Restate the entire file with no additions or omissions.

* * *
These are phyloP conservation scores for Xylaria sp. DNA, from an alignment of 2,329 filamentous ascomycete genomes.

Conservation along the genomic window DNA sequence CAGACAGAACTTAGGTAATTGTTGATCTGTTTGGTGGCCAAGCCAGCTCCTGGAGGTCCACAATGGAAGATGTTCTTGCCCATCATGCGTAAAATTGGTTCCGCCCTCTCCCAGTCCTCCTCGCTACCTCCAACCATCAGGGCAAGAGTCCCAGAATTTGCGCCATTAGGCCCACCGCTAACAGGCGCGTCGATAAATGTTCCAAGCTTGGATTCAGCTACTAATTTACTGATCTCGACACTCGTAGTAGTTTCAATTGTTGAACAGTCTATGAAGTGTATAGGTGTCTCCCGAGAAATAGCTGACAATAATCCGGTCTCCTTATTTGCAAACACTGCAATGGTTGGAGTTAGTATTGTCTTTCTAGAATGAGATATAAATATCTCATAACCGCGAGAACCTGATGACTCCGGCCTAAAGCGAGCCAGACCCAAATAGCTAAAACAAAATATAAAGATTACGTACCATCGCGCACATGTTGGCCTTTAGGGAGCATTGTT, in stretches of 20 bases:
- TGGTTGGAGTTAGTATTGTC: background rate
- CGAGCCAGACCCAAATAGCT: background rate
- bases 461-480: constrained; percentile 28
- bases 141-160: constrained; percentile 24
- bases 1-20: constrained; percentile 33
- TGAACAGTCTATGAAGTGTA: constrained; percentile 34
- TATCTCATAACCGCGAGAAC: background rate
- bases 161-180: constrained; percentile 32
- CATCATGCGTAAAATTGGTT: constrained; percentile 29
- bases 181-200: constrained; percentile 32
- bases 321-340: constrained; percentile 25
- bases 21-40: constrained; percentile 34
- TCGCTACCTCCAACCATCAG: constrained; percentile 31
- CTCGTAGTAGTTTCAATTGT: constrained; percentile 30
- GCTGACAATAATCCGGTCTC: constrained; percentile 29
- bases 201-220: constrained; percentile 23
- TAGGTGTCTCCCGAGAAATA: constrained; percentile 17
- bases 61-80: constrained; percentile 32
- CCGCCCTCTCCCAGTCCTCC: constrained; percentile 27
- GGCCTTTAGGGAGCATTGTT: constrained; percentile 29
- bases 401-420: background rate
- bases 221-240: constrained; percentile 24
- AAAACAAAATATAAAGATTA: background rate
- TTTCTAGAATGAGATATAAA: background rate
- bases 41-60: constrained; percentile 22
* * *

These are phyloP conservation scores for Xylaria sp. DNA, from an alignment of 2,329 filamentous ascomycete genomes.

Conservation along the genomic window DNA sequence CAGACAGAACTTAGGTAATTGTTGATCTGTTTGGTGGCCAAGCCAGCTCCTGGAGGTCCACAATGGAAGATGTTCTTGCCCATCATGCGTAAAATTGGTTCCGCCCTCTCCCAGTCCTCCTCGCTACCTCCAACCATCAGGGCAAGAGTCCCAGAATTTGCGCCATTAGGCCCACCGCTAACAGGCGCGTCGATAAATGTTCCAAGCTTGGATTCAGCTACTAATTTACTGATCTCGACACTCGTAGTAGTTTCAATTGTTGAACAGTCTATGAAGTGTATAGGTGTCTCCCGAGAAATAGCTGACAATAATCCGGTCTCCTTATTTGCAAACACTGCAATGGTTGGAGTTAGTATTGTCTTTCTAGAATGAGATATAAATATCTCATAACCGCGAGAACCTGATGACTCCGGCCTAAAGCGAGCCAGACCCAAATAGCTAAAACAAAATATAAAGATTACGTACCATCGCGCACATGTTGGCCTTTAGGGAGCATTGTT, in stretches of 20 bases:
- TGGTTGGAGTTAGTATTGTC: background rate
- CGAGCCAGACCCAAATAGCT: background rate
- bases 461-480: constrained; percentile 28
- bases 141-160: constrained; percentile 24
- bases 1-20: constrained; percentile 33
- TGAACAGTCTATGAAGTGTA: constrained; percentile 34
- TATCTCATAACCGCGAGAAC: background rate
- bases 161-180: constrained; percentile 32
- CATCATGCGTAAAATTGGTT: constrained; percentile 29
- bases 181-200: constrained; percentile 32
- bases 321-340: constrained; percentile 25
- bases 21-40: constrained; percentile 34
- TCGCTACCTCCAACCATCAG: constrained; percentile 31
- CTCGTAGTAGTTTCAATTGT: constrained; percentile 30
- GCTGACAATAATCCGGTCTC: constrained; percentile 29
- bases 201-220: constrained; percentile 23
- TAGGTGTCTCCCGAGAAATA: constrained; percentile 17
- bases 61-80: constrained; percentile 32
- CCGCCCTCTCCCAGTCCTCC: constrained; percentile 27
- GGCCTTTAGGGAGCATTGTT: constrained; percentile 29
- bases 401-420: background rate
- bases 221-240: constrained; percentile 24
- AAAACAAAATATAAAGATTA: background rate
- TTTCTAGAATGAGATATAAA: background rate
- bases 41-60: constrained; percentile 22